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The Rahoon flats, which were built in 1972 and demolished in 1998, widely regarded as a failed social housing project.

From this week’s Galway City Tribune – More than 700 local residents have signed a petition against plans for the construction of 330 apartments in Knocknacarra – which have been likened to “the notorious Rahoon flats”.

Child safeguarding concerns have also been raised by the principal of Gaelscoil Mhic Amhlaigh – who pointed out that the apartments will look directly into 19 classrooms.

A total of 27 objections were lodged against Glenveagh Living’s plans to build 332 apartments in six blocks – ranging from four storeys to seven storeys in height.

Locals have demanded An Bord Pleanála hold an oral hearing into the plans – that planning authority is due to make a decision by March 20, although it can decide to hold such a hearing first.

A computer-generated image of the Glenveagh plans for the site opposite Gort na Bró and beside Gaelscoil Mhic Amhlaigh.

One of the objections – which accuses the developer of designing “tenement style” homes in a “blatant attempt to profiteer from the housing crisis” – was signed by more than 700 local residents.

Another objector said the development was “akin to the notorious Rahoon flats, with people being packed on top of each other”.

Locals have raised concerns about the huge number of apartments planned; overshadowing of homes; inadequate open space, playing pitches and community infrastructure; parking and traffic problems; low quality of design and road safety.

Glenveagh Living did not respond to a request from the Galway City Tribune for comment.
This is a preview only. To read extensive coverage of the Glenveagh plans and objections, see this week’s Galway City Tribune. Buy a digital edition of this week’s paper here.

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CITY TRIBUNE

Arts fraternity rallies as Theo faces deportation

Denise McNamara

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From this week’s Galway City Tribune – Less than a year after being invited by the Arts Council to perform at a conference about diversity in the arts, a musician, DJ and rapper – who is about to embark on a project for Galway 2020 – is facing deportation.

Theophilus Ndlovu left Zimbabwe after what he claims was a lifetime of abuse at the hands of the people who were supposed to mind him.

His mother left when he was just six years old and he never met his father. He was placed in the care of an unofficial foster family but it was never a happy arrangement.

“These people I stayed with were abusing me. They were never my family. I was running away from persecution and abuse and the way I was treated by these people. I had to fend for myself since I was ten years old,” he recalls.

When Theo was 20, he saved up enough money from mowing lawns and selling chickens to escape, arriving in Ireland where he sought asylum. Authorities placed him in a Direct Provision Centre in Finglas for a fortnight before he was transferred to the Great Western Direct Provision Centre off Eyre Square, where he has remained for nearly four years.

Almost immediately, Theo felt at home.

“This is my family. Galway is where I found my voice. It has become my home. It is just where I’m meant to be.”

Theo has immersed himself in the arts community and has become a leading hip-hop artist, known as Touché, performing regularly at venues such as the Róisín Dubh and the Black Gate. He was instrumental in getting fellow asylum seekers and refugees involved in music collaborations.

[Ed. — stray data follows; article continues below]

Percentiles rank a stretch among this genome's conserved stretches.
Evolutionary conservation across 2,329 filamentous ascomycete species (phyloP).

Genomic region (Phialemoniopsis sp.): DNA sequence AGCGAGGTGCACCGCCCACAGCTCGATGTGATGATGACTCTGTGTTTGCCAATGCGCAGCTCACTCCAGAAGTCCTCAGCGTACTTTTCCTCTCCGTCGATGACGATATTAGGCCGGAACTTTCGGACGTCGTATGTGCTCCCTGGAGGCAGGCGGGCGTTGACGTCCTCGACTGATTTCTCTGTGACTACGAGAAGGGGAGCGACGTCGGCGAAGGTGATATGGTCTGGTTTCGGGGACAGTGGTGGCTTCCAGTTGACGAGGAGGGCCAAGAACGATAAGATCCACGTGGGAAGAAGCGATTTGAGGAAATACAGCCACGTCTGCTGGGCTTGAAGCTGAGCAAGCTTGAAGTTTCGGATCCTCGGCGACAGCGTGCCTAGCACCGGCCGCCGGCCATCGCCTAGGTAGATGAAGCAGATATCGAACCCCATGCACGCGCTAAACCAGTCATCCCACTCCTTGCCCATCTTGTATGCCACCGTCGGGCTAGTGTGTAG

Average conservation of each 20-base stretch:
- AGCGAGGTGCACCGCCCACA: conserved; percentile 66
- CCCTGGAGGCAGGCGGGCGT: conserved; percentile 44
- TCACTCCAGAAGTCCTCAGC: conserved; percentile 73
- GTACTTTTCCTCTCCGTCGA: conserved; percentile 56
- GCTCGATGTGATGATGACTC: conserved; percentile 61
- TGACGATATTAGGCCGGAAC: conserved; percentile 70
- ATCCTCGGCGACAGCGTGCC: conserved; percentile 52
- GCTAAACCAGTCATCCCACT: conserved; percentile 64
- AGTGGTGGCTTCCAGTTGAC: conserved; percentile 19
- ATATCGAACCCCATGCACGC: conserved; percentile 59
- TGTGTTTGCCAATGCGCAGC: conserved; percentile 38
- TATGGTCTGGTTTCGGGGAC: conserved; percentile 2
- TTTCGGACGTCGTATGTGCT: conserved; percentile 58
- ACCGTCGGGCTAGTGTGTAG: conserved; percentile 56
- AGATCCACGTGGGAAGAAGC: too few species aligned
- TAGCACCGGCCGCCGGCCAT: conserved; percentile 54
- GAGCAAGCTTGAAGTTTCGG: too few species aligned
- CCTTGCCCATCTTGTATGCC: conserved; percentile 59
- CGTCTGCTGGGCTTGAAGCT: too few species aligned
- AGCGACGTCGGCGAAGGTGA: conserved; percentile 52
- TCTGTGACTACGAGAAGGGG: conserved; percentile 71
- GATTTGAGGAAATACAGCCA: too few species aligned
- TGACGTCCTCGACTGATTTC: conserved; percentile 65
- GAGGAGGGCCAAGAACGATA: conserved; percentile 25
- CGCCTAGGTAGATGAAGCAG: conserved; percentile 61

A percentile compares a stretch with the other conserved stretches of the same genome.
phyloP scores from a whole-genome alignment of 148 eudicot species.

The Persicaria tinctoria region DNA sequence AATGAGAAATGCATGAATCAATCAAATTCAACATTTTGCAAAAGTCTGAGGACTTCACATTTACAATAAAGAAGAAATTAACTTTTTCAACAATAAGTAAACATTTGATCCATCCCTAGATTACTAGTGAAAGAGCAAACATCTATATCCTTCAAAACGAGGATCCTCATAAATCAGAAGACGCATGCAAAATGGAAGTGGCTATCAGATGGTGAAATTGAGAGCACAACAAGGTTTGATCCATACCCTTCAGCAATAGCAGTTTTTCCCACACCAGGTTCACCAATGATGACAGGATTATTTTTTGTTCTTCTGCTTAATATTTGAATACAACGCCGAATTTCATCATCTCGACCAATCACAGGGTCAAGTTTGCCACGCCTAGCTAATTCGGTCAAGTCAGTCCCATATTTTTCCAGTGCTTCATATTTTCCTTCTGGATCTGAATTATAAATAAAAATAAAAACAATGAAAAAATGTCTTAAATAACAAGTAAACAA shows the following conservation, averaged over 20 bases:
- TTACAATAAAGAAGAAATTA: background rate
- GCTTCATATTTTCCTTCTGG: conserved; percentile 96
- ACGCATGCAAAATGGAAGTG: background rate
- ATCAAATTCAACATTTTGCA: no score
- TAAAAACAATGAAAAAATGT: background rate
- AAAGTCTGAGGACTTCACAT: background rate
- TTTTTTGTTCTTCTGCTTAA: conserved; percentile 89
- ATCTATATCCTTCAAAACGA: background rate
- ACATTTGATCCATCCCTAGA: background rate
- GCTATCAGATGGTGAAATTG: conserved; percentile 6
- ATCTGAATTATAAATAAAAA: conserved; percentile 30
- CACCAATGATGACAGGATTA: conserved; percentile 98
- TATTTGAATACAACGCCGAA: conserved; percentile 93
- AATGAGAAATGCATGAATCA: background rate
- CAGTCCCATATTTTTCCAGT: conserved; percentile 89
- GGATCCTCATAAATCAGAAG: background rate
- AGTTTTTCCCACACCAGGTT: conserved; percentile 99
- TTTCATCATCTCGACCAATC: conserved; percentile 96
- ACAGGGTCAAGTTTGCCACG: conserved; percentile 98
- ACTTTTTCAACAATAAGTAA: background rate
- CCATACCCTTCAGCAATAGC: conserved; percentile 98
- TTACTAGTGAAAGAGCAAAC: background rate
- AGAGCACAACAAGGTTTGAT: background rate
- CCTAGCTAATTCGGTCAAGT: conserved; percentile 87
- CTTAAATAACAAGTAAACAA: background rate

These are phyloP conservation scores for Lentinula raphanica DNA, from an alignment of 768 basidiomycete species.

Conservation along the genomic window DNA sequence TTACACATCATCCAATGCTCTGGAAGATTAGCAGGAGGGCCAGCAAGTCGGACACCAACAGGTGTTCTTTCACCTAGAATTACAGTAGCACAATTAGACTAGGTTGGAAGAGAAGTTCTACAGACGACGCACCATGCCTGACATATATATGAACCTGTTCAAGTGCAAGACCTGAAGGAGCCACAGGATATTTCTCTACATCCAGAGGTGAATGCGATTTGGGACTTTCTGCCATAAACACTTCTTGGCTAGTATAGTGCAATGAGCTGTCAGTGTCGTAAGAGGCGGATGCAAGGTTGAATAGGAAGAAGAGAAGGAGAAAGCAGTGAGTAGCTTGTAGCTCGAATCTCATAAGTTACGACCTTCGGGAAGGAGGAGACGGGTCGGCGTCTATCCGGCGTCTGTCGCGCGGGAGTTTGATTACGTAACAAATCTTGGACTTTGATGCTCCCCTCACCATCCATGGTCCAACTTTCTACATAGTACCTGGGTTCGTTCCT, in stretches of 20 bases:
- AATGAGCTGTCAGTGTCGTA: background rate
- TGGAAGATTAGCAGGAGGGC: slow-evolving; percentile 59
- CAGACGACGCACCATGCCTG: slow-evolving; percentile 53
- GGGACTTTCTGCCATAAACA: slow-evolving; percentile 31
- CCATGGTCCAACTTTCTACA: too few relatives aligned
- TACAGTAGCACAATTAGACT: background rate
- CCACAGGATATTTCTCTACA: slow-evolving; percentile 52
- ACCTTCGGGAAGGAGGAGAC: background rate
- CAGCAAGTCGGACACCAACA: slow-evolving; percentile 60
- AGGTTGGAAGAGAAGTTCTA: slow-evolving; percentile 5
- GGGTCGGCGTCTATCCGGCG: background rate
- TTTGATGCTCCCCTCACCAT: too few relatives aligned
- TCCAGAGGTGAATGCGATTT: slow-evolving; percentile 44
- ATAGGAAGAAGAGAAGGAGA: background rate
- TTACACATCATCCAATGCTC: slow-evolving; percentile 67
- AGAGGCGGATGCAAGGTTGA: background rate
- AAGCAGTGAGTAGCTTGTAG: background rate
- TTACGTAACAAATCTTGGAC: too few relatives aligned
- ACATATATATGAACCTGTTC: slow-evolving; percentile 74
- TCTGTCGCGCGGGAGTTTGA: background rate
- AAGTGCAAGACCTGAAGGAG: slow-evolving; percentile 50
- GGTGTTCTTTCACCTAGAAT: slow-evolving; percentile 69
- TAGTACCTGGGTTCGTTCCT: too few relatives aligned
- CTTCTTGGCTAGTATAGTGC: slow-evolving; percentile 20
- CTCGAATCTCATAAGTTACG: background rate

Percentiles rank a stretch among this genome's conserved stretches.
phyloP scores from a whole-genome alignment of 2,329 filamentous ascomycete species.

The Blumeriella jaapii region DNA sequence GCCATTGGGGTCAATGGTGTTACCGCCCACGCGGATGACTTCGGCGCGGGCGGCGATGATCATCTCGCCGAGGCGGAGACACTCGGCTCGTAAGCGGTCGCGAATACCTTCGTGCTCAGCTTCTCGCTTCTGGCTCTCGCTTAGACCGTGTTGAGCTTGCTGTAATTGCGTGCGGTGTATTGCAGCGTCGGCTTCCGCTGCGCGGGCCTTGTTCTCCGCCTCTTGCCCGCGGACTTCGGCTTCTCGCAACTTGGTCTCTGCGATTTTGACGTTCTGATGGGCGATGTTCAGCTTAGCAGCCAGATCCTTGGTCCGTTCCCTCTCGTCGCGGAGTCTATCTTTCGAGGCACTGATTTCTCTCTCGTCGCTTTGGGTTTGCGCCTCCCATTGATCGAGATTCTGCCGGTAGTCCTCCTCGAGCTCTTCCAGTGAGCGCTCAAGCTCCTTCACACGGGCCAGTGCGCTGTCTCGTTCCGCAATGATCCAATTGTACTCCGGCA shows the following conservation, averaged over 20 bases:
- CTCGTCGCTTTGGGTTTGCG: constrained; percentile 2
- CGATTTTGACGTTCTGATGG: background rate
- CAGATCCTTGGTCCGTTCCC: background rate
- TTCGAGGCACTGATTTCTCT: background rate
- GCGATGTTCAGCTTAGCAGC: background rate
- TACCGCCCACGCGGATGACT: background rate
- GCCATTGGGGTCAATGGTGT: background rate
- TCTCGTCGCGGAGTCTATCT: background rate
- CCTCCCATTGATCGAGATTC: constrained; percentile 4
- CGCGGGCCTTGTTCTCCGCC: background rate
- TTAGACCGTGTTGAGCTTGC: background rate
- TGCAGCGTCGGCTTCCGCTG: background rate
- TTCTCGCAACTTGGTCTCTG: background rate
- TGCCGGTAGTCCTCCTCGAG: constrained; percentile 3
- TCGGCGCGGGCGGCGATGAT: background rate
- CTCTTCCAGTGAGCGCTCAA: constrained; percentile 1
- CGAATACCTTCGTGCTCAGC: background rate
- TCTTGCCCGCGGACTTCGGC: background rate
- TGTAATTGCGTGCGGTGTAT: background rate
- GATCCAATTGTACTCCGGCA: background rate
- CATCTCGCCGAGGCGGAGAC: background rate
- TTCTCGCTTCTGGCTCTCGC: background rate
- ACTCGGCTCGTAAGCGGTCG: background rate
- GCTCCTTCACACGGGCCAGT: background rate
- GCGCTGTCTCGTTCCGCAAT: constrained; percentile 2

He is a founding member of the multicultural music project ‘Atmos Collective’ and has facilitated numerous music workshops in Galway, “teaching, motivating and inspiring hundreds of young people along the way”, according to co-founder Alice McDowell, an Australian filmmaker and fiddler.

The collective was recently granted funding by the Galway European Capital of Culture 2020 committee to host community music workshops in the city and county over the next year as part of their ‘Small Towns Big Ideas’ scheme.
This is a preview only. To read the rest of this article, see this week’s Galway City Tribune. Buy a digital edition of this week’s paper here.

The petition is available online HERE

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CITY TRIBUNE

Regeneration funding sought for community centre

Stephen Corrigan

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A computer-generated image of the proposed communit centre in Newcastle

From this week’s Galway City Tribune – With a decision imminent on planning permission to build a new community centre in Newcastle, city councillors will be asked next Monday to support an application for major government funding to proceed with the project.

A motion by Councillor Eddie Hoare (FG) will seek the approval of the City Council to make an application for funding under the Urban Regeneration and Development Fund (URDF) – an overall fund of €2bn available for major infrastructural projects in cities.

Chairman of the Newcastle Combined Community Association (NCCA) Seamus Davey said that they expected a decision on their planning application by the end of January, and were hopeful of getting the support of councillors for this funding application.

“While planning permission hasn’t been granted yet – it has dragged on a bit because of a request for further information – we expect to have it approved soon.

“This project will be shovel ready and as soon as we get planning permission, we’ll have the engineering documents drawn up. As soon as we have funding, we’ll be putting it out to tender,” said Mr Davey.

The Council is set to reach a decision on the application on February 6.

The proposal for funding under the URDF has to come from the Council so it is crucial the project got the full backing of Council members, Mr Davey added.
This is a preview only. To read the rest of this article, see this week’s Galway City Tribune. Buy a digital edition of this week’s paper here.